Neil Hopcroft

A digital misfit

Resurrecting the octave build

My AWS heavy utilisation instance expired some time ago so I brought down the build server. Now I have a replacement, albeit local network only, running on a Synology NAS.

By default these boxes don’t come with a compiler installed (!?) , so I have had to install Entware, which puts everything in /opt/, nice for separation, but it means a bunch of stuff needs wiring together. This is what I have done:

  • Installed Entware
  • Installed GCC
  • Installed Mercurial
  • sudo ln -s /etc/ssl /opt/etc
  • Installed Tomcat 7 (Synology package)
  • Installed Jenkins
  • Created build in Jenkins
  • Install libtool-bin
  • Install autoconf
  • Install automake

At this point the ./bootstrap of Octave would run, but failed with a syntax error in automake – at line 3936. This is in a variable substitution function and *might* be ignorable, so I have commented out the line for the moment. This allows ./bootstrap to run, and, in turn ./configure to run.

However, ./configure now fails with a requirement for a fortran compiler, of which none are installed yet.

Pattern reconstruction

After something of a hiatus here, I’m going to make a bit of a transition. My time has now become significantly limited, so I can no longer maintain the Octave build system I was working on – it has been archived and I may resurrect it at some point in the future, but for now I cannot give the attention it deserves, better to not try than to do half a job.

Moving forward, I want to develop my ability to write. To this end I want to pick up a pattern from software engineering and apply it to human language. The pattern is this: buy a software design patterns book and implement them one by one as you read about them. You can see this pattern in many code bases as you move around the industry.

This pattern can be applied to human language. It seems to me that language patterns, or figures of speech, can be practised without the kind of maintenance overhead required by long lived software projects.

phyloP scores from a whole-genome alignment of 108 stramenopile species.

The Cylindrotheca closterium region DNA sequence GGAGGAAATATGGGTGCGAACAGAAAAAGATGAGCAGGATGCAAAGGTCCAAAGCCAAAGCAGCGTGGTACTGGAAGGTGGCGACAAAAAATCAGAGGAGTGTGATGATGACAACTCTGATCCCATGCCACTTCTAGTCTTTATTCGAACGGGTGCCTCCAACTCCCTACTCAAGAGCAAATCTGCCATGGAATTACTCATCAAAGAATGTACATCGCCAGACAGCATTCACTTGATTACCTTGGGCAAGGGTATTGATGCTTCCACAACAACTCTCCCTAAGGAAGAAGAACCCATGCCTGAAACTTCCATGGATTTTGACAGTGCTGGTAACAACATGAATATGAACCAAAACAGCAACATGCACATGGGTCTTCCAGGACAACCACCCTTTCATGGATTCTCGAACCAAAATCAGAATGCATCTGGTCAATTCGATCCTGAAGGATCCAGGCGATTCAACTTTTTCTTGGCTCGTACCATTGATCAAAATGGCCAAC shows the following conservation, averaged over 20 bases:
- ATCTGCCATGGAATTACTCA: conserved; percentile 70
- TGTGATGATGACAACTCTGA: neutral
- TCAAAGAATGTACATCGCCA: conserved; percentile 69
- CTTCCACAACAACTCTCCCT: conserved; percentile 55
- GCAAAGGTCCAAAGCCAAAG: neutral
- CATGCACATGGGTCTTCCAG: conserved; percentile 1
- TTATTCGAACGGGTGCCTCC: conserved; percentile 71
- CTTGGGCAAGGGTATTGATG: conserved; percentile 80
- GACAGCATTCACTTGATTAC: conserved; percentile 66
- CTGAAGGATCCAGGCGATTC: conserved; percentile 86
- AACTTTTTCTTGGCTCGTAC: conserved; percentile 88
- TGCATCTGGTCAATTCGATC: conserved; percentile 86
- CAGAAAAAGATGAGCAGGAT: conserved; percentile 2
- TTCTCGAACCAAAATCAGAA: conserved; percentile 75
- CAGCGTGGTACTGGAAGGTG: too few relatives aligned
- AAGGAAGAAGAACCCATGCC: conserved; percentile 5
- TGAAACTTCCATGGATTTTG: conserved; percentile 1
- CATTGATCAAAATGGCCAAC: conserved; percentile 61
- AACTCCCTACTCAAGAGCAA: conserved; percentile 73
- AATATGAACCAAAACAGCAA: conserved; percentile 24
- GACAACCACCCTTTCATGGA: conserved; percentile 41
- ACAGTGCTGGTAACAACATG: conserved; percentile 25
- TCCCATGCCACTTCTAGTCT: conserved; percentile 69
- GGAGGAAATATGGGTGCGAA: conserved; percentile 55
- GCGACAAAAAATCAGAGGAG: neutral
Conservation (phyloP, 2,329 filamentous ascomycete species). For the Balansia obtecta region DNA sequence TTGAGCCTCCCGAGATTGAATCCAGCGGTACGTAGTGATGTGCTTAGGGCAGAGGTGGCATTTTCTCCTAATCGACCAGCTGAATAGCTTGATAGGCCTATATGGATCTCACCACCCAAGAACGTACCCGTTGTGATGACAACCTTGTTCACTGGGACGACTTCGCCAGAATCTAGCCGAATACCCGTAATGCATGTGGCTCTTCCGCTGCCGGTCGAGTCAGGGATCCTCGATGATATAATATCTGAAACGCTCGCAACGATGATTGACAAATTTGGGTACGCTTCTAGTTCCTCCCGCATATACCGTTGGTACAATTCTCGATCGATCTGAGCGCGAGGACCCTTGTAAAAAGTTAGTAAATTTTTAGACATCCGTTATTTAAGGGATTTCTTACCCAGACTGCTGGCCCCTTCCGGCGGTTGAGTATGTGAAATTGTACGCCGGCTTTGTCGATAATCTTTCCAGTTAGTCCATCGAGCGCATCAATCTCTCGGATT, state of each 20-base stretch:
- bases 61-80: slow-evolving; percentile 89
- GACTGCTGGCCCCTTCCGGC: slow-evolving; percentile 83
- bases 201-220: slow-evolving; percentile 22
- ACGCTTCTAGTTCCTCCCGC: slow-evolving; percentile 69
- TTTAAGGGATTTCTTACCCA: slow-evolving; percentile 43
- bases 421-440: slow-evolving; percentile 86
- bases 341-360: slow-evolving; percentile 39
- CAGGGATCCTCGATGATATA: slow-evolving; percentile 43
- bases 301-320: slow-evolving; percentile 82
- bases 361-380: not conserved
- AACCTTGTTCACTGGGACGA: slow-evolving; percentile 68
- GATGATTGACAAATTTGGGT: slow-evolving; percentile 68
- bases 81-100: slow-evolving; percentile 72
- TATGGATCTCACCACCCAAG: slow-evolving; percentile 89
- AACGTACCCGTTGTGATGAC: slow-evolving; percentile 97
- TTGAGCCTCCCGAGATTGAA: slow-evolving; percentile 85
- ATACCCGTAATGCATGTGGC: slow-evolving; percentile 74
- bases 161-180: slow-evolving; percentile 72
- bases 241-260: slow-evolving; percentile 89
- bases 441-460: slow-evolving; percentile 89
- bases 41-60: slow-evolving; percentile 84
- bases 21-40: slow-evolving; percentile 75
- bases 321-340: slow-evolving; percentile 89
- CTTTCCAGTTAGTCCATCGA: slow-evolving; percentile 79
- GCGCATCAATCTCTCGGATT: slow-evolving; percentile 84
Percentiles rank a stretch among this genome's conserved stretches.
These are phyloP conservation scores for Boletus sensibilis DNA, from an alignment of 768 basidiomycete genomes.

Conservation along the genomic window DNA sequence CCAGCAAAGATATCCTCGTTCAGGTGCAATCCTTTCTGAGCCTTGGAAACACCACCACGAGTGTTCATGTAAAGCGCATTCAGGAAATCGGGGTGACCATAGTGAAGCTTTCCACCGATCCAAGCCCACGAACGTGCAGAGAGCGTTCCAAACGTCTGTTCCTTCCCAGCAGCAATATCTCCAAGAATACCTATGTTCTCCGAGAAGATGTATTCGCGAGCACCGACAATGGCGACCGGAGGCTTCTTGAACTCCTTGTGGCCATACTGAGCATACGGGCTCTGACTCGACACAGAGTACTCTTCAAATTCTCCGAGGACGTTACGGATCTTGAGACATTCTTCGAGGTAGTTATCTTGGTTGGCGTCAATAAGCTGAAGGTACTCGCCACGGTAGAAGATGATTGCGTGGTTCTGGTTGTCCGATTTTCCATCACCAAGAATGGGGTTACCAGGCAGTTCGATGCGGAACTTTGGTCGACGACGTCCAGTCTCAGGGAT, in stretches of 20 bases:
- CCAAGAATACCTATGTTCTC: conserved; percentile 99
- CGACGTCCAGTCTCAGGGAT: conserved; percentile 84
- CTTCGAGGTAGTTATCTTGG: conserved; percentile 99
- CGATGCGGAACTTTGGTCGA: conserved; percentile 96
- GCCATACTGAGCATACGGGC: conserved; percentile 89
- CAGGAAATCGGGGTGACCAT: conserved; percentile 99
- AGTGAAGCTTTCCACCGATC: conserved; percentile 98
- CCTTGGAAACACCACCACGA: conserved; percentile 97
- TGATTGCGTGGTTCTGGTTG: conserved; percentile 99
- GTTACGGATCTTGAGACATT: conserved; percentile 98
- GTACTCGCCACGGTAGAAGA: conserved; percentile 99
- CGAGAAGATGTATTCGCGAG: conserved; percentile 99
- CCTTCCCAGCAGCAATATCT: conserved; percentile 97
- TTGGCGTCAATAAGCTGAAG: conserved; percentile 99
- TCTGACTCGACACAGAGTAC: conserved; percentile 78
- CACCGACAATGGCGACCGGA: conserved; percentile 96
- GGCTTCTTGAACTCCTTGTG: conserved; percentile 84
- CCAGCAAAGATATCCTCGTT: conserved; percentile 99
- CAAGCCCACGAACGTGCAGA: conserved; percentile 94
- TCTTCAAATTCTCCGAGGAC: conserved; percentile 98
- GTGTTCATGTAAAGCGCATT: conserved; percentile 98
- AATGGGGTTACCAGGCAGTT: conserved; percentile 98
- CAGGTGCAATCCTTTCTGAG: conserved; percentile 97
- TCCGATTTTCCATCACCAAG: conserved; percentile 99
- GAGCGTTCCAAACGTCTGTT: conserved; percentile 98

I never had any formal training in rhetoric, although I attended a grammar school, it was a grammar school in name only and still behaved like the technical high school it was until my arrival. The classics would have bored me at the time, so even if that had been available it would not have been of interest.

Adding project of-sparsersb

The sparsersb package has no dependencies on other octave packages but does have a build dependency upon librsb. It contains a src/ directory which has an script.
Its build fails:

In file included from
/usr/local/include/octave-4.1.0+/octave/../octave/oct-alloc.h:30:34: error: expected unqualified-id before numeric constant
^ note: in expansion of macro ‘DECLARE_OCTAVE_ALLOCATOR’

…earlier in the log is a warning “the octave_allocator class has been deprecated and will be removed in a future release of Octave”.
Looking at this a bit more, I found a bit of discussion on the mailing list which suggests that the custom allocator was removed because it added complexity without giving the speed improvement it was hoped for. It also says that the allocator declaration and definition can be removed from Octave Forge packages at any time.
Removing the allocator declaration allows the build to continue but the installation fails with

/usr/share/tomcat7/octave/sparsersb-1.0.0/x86_64-unknown-linux-gnu-api-v50+/sparsersb.oct: failed to load: /usr/share/tomcat7/octave/sparsersb-1.0.0/x86_64-unknown-linux-gnu-api-v50+/sparsersb.oct: undefined symbol: _ZNK17octave_base_value11all_stringsEb
error: unhandled execution exception — eval failed

The missing symbol demangles to octave_base_value::all_strings(bool) const
This error has resolved itself, which I don’t really understand but it could be something to do with the allocator change.
Fixed in build #18.